His devil-may-care public persona was merely one side to Khushwant Singh. His son writes on the contradictions of a strict father and a disciplined scholar who did not take people – and himself – too seriously
Rahul Singh | March 28, 2014
I was in Washington and my deputy editor at Reader’s Digest took me to a dinner party. He did not mention to the hosts who he was bringing along. While I was there, a group of people got into a discussion about the emergency decree in India. Suddenly one gentleman said, “I wish somebody would shoot that bastard Khushwant Singh.” At this point my deputy editor stood up and introduced me saying this is Rahul Singh, son of Khushwant Singh. The party froze!
While such things happened quite often, he was very unmoved by it. He liked to show people letters that he received with addresses like ‘Bastard Khushwant Singh, India’. “Look, I have got this letter. It arrived to me even with this address,” he would often say proudly, taking a dig at how efficient the postal department was in India.
That was the real Khushwant Singh, my father, who liked making fun of himself and never took offence to what people said about him. He never took himself or other people seriously because he felt people take themselves too seriously. He used to make fun of Girilal Jain, his senior, for his statement that he did not write for the public but for the government.
He was a great communicator. He could speak to a simple villager in thet (chaste) Punjabi and also talk to a prime minister or a Nobel laureate with equal ease. Once I was travelling in the southern part of India, sometime in 1971 or 1972, and my car broke down in a village. While the mechanic was fixing the car and we went chatting, somebody heard that I was Khushwant Singh’s son. The man, a retired army jawan, came to me and showed me the postcard that my father had written to him.
He used to keep a stack of postcards on his table and replied to everybody who wrote to him. He would write 40 to 50 postcards every day. This continued till a few months ago [before his death]. His handwriting had become a bit shaky but he still used to write. In fact, I received a call from Nirmala Makhan, a TV anchor based out of Bangalore, who said she had received a letter from him only two days before his death where he had expressed the desire to complete the century. He had also quoted a line from a Keats poem.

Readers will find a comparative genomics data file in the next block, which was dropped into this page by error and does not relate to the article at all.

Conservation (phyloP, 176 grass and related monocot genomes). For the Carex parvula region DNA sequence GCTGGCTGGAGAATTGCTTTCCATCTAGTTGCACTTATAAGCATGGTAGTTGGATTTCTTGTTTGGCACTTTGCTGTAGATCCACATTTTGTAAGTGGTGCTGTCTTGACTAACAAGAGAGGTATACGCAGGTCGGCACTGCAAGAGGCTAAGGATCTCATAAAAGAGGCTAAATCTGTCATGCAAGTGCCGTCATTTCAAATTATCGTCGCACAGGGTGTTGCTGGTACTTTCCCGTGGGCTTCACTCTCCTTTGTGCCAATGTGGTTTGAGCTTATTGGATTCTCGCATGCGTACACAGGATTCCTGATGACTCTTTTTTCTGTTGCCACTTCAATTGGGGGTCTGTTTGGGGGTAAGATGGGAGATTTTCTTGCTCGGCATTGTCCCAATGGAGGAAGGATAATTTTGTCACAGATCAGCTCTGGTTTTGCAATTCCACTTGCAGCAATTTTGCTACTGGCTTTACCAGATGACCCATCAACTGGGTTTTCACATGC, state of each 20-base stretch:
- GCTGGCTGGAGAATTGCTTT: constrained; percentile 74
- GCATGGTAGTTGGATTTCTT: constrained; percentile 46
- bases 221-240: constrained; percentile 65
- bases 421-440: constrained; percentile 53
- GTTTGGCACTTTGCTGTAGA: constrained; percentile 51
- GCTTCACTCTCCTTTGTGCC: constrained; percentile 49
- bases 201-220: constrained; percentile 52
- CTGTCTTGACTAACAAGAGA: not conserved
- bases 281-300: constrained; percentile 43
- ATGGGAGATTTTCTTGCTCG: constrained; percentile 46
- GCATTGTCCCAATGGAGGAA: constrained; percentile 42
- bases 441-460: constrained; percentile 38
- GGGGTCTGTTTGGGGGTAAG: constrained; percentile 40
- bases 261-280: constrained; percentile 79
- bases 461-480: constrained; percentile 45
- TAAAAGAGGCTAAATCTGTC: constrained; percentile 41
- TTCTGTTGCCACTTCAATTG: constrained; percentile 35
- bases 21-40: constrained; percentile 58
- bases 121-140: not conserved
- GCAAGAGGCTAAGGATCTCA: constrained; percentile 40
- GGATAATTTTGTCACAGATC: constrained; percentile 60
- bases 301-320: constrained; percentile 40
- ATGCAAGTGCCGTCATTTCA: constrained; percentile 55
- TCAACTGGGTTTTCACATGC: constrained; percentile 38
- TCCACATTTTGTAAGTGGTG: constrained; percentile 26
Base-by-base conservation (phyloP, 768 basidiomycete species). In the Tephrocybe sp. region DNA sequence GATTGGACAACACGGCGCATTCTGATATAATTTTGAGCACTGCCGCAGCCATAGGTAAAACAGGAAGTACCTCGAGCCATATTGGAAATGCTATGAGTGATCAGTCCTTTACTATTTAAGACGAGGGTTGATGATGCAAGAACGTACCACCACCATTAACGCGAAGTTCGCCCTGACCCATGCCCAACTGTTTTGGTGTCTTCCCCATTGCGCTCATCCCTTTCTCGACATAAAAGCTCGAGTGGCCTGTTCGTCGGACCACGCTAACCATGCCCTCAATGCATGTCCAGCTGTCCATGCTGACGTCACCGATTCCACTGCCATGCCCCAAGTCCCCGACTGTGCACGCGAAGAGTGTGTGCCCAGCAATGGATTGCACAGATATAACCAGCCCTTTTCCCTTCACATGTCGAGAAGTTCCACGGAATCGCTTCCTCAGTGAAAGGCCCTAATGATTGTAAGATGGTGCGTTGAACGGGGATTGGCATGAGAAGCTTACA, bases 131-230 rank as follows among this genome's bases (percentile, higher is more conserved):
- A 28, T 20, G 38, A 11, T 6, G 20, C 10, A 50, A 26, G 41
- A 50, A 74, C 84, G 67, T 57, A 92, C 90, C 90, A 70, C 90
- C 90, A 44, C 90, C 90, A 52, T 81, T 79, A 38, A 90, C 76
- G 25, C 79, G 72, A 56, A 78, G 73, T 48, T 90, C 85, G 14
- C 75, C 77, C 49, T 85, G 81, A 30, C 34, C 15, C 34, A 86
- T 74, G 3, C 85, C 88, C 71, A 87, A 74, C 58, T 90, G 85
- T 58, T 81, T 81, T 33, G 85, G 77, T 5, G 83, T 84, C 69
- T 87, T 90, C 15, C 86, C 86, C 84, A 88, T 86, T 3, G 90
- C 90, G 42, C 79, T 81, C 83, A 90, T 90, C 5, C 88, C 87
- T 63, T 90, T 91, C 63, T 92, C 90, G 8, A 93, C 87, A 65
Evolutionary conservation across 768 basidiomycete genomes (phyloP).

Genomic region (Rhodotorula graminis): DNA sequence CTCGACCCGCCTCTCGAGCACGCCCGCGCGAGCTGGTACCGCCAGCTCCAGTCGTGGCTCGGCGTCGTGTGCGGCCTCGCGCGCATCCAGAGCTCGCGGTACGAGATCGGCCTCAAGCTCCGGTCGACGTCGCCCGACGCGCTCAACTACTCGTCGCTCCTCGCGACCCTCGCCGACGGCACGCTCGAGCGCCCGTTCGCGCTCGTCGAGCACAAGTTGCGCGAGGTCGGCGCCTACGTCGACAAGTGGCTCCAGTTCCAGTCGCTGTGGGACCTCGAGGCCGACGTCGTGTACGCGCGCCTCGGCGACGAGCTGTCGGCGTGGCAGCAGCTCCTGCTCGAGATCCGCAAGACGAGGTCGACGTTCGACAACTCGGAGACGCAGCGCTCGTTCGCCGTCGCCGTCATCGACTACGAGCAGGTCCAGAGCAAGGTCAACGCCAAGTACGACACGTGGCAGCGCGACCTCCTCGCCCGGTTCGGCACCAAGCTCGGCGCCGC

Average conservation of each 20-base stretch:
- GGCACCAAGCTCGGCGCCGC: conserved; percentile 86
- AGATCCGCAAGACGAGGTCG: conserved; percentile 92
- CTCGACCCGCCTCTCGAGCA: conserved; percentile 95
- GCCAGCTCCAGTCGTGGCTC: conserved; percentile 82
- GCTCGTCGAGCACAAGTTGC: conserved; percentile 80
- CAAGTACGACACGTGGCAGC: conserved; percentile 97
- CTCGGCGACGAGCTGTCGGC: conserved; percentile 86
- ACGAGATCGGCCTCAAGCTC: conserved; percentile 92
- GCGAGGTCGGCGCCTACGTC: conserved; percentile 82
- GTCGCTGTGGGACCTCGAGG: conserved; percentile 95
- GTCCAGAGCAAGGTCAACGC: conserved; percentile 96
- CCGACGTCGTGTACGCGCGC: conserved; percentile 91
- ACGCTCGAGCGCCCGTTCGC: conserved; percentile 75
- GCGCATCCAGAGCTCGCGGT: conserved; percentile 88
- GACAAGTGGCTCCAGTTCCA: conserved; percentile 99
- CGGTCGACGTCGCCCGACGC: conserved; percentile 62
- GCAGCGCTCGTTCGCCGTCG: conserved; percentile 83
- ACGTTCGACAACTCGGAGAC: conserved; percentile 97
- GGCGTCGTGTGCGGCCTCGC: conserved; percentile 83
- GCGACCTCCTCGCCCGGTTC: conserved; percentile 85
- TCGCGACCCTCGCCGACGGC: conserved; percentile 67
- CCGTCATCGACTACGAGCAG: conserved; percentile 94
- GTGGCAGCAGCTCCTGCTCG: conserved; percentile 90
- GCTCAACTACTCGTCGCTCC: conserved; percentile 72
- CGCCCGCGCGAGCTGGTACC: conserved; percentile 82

During my Cambridge days, he used to write long letters and was keen that I join the Indian Administrative Service. With half-hearted efforts, I took the exam. Though I cleared the written test, I did not make it through the interview. In any case I was not too keen on that. He then advised me to join one of the big MNCs, the like of Burma Shell, as that was the big thing to do then. And while I did get an offer from one of the firms, I decided not to take it up. I used to contribute to a couple of magazines in Cambridge and had realised that my interest lay in writing.
He was not a journalist at that time, except that he had worked for Yojana. But he accepted my decision to join The Times of India. The only problem was that I had to shift to the Mumbai office. This is when he told me: “I have paid for your education and I believe that once a father has paid for a son’s or daughter’s education they must be entirely on their own.” But he decided to pay for my stay in a very cheap hotel for a month in Mumbai. After that he never paid for any of my expenses, except that once in one or two months he would send me a bottle of rum.